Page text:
The Gone World

Buy THE GONE WORLD by Tom Sweterlitsch

NCIS detective Serena Moss is called in when a mother and child are found murdered, with the older daughter missing, presumed abducted. But Moss’s assignment isn’t simply due to them being a naval family. The suspect is the victims’ husband and father, but that’s impossible. He was an astronaut on board the USS Libra, a top secret spacecraft sent into the future, and which supposedly never came back.

Moss is assigned to the case because of her own experience travelling into the future, being sent forwards to arrive at a point after uncrackable cases have been solved so that she can come back with the necessary information to do it. On one of her journeys into the future she arrived at the moment of Terminus – the end of the world. Everyone else who has seen it comes back changed by the experience, and her leg wasn’t the only thing Moss lost from her time watching humanity’s chaotic, violent end.

As she pursues the culprits across the decades – whilst still trying to keep a grip on her life in the present – she slowly starts to realise what must have happened to the Libra. She travels in time to bring back the truth, but she might not be the only one doing that, and the truths others are bringing could have devastating consequences.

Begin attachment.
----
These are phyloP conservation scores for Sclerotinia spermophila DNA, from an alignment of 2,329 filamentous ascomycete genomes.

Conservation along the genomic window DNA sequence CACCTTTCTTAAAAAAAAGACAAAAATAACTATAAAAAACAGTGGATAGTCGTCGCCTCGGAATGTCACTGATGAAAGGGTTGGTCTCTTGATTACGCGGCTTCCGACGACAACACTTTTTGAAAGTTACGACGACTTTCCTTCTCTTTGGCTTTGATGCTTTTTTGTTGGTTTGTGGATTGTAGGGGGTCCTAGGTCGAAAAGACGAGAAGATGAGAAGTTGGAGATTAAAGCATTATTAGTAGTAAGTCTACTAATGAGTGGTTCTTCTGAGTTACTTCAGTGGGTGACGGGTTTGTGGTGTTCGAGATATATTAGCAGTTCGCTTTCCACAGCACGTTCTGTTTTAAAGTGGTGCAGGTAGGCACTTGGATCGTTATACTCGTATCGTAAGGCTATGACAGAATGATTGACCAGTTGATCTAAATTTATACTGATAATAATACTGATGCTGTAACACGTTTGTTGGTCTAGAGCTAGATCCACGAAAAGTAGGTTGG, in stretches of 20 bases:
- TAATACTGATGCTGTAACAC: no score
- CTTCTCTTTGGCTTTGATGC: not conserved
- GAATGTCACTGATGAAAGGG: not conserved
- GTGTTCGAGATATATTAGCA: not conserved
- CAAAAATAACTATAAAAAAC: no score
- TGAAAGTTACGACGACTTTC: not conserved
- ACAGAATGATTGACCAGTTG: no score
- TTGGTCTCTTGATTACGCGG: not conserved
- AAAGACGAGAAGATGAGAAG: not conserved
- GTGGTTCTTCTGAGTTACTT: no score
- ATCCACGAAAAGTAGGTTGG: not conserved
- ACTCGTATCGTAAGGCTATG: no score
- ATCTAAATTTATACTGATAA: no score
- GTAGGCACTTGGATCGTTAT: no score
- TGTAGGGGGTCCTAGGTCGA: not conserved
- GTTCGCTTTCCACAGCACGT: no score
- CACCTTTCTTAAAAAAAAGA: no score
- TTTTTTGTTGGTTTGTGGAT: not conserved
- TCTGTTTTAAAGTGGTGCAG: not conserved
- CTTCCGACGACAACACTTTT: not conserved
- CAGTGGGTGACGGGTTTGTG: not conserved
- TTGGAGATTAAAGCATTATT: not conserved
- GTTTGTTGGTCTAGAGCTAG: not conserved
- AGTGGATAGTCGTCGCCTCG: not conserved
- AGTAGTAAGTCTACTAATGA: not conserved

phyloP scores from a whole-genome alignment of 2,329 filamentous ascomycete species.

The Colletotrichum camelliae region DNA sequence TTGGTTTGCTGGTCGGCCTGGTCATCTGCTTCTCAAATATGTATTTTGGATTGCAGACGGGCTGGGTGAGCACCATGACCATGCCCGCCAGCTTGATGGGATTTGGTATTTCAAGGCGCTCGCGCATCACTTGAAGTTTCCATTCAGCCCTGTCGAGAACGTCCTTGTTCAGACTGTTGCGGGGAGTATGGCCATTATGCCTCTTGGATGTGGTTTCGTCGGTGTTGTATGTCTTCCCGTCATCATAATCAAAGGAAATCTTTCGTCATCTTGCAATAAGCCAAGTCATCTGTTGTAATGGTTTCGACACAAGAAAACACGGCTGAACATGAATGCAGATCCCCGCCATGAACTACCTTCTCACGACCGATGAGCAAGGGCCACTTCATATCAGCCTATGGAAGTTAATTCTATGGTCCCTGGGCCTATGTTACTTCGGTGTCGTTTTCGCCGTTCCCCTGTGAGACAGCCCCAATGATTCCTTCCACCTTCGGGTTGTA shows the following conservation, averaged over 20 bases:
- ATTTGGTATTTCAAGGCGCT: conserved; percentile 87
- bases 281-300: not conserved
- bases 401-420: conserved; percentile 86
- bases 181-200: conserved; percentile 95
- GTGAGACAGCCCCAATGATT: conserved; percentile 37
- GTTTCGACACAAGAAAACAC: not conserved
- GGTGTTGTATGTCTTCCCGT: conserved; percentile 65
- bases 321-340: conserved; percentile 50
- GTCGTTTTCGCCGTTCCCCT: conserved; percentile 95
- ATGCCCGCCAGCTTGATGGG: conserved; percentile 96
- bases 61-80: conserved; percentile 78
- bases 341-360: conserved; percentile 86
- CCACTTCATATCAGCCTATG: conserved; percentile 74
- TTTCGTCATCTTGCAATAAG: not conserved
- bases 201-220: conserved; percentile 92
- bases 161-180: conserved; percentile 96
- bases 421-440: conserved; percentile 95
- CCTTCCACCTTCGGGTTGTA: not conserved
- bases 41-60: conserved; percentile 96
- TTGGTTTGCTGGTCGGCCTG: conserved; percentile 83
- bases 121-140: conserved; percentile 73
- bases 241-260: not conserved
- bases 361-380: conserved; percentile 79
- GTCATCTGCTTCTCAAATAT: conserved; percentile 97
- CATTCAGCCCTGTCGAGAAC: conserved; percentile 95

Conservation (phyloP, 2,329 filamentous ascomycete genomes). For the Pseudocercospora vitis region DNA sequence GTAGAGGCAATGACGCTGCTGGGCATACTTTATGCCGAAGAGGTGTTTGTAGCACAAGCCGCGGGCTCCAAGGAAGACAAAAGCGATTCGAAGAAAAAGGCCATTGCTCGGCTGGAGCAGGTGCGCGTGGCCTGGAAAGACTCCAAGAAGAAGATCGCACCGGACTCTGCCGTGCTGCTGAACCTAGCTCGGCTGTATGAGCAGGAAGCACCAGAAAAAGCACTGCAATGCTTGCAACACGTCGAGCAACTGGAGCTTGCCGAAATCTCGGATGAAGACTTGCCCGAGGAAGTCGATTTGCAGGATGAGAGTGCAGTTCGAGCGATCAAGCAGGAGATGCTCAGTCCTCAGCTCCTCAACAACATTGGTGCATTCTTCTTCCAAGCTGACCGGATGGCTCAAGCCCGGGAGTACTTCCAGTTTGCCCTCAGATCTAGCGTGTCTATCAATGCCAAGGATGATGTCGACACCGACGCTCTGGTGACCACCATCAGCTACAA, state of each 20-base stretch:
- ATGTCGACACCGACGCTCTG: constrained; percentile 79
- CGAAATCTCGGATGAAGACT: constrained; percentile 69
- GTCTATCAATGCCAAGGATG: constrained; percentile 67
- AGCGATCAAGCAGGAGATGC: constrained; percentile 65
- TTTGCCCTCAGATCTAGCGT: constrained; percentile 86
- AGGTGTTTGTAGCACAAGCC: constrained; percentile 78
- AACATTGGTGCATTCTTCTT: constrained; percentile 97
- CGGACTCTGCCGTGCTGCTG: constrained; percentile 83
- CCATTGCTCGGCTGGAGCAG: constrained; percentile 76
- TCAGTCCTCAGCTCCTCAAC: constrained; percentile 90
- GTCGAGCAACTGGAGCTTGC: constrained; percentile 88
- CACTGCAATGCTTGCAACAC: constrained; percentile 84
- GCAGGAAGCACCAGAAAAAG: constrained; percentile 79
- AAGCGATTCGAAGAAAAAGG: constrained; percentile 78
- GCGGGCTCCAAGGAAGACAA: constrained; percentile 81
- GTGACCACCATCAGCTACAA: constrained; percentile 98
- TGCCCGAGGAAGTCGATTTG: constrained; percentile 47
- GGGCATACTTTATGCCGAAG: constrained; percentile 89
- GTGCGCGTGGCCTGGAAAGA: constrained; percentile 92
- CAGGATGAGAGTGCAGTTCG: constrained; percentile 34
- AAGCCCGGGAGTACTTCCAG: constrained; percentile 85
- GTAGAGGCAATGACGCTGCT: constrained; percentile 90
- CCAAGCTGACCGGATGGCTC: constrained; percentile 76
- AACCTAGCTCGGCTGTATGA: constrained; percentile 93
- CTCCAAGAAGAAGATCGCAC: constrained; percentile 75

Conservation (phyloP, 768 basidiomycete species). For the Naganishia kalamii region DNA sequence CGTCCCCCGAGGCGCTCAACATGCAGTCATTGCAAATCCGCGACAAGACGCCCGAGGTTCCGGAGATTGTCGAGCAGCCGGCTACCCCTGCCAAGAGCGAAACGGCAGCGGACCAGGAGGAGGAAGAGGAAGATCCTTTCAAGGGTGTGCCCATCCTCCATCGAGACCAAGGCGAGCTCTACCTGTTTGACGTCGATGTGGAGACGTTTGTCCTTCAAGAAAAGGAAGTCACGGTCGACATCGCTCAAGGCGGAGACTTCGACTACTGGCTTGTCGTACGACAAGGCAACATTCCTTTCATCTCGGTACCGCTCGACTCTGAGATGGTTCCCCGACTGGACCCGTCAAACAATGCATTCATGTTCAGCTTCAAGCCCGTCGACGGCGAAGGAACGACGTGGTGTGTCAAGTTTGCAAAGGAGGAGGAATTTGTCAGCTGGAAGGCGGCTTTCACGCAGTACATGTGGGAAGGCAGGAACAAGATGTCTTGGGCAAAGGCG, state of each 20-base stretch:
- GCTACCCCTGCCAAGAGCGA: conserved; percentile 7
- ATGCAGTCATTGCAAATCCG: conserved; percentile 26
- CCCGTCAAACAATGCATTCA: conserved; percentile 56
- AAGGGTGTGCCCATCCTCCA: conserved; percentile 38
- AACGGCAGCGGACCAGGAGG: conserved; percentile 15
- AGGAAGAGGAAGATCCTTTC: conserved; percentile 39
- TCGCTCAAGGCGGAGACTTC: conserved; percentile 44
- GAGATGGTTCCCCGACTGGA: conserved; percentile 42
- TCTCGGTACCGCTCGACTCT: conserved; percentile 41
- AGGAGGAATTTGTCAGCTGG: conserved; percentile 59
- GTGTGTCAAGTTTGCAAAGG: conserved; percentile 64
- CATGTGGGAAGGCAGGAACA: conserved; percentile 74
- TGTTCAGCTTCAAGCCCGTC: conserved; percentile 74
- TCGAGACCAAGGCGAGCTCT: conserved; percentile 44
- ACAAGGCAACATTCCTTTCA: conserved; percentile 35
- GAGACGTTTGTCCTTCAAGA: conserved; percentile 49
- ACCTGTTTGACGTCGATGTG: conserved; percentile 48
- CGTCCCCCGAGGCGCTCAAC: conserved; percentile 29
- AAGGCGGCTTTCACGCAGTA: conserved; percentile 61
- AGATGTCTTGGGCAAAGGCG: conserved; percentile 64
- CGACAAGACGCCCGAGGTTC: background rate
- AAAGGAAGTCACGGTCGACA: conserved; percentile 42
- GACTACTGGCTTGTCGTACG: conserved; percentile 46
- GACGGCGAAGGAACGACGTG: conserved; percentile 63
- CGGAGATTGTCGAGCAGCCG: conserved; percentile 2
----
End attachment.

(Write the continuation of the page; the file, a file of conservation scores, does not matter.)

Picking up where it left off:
This novel is a really quite ambitious genre crash of a novel. It is alternately (and then altogether) hard crime, sci fi, horror and apocalyptic fantasy. At times it reads like a Stephen King novel that has been adapted into a film with a screenplay by Quentin Tarantino but directed by Prometheus/Alien: Covenant era Ridley Scott, and then novelised back into prose by someone who secretly likes Stephen King but who still has a bit of ambition to be taken seriously by literary critics (and who is a really, really big fan of Interstellar).

And most of the time, it works. The twisting plot bends paradoxes so far the novel does start to creak a bit in the second half, before everything (and quite literally everything) comes together for a breathless conclusion. I see a movie version is in the offing, possibly directed by Neill Blomkamp, which makes me curious wondering what they will simplify – and perhaps tone down – to make it accessible and palatable enough to justify the amount it will inevitably cost.